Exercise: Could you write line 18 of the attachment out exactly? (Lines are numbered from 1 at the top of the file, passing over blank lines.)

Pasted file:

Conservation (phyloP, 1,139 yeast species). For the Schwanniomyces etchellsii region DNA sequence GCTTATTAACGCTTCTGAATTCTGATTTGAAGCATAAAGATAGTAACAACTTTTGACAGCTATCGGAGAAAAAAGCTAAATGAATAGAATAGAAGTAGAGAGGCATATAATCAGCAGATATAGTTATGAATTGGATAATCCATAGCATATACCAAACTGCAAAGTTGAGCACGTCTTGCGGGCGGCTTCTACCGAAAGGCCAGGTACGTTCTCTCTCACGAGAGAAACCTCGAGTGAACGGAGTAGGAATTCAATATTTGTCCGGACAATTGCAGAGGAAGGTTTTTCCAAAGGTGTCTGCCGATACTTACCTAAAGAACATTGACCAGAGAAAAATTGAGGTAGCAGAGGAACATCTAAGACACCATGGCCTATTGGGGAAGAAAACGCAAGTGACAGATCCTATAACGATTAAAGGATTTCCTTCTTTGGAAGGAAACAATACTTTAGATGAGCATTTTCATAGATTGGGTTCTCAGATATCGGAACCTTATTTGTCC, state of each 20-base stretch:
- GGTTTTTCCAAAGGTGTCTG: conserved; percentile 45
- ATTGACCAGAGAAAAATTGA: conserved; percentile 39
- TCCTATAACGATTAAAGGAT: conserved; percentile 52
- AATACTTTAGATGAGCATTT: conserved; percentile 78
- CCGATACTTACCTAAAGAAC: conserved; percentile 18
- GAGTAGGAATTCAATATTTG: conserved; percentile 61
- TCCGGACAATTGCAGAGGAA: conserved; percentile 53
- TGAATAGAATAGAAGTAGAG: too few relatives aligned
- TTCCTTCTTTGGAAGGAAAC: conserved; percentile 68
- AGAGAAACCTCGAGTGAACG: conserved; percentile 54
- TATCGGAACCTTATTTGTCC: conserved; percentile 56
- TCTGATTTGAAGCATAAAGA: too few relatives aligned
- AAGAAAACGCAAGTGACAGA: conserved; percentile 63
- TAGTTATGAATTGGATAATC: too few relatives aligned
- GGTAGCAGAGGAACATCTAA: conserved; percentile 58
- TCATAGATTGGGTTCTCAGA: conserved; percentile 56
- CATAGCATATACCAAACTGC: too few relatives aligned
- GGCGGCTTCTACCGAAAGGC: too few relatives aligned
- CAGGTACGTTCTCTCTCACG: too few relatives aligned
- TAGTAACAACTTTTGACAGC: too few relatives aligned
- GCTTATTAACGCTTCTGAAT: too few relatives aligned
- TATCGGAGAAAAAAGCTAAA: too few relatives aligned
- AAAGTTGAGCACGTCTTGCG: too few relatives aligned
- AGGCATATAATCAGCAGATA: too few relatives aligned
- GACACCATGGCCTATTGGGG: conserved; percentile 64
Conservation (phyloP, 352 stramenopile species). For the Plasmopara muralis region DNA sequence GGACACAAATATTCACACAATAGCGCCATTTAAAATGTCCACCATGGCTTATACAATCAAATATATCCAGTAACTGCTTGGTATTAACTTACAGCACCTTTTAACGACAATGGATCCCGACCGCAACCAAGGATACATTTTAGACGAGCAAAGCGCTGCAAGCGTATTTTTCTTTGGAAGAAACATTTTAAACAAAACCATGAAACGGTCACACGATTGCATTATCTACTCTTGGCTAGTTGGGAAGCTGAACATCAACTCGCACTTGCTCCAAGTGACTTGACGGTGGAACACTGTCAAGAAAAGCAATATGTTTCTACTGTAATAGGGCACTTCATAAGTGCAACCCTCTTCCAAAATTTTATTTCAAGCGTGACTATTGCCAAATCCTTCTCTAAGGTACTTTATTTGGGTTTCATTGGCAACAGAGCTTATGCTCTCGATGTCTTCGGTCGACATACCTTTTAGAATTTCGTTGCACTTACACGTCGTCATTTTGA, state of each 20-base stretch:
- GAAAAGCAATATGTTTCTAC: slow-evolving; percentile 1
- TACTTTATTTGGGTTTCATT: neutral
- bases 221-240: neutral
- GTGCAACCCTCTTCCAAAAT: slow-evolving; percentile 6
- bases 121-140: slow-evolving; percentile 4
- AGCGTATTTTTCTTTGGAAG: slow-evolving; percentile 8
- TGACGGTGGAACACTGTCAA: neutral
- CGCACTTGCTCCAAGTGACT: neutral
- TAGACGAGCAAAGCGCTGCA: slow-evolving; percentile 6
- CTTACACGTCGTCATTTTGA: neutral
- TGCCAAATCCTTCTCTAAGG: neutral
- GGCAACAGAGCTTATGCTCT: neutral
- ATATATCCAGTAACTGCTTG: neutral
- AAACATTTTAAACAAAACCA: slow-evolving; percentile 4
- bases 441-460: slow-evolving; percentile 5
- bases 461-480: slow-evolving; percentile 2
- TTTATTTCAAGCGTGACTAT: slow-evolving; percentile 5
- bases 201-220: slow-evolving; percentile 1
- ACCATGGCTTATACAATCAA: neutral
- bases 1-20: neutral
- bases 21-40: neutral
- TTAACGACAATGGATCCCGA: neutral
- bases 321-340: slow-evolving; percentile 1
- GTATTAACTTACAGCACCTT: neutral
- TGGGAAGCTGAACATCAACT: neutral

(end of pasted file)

- CATAGCATATACCAAACTGC: too few relatives aligned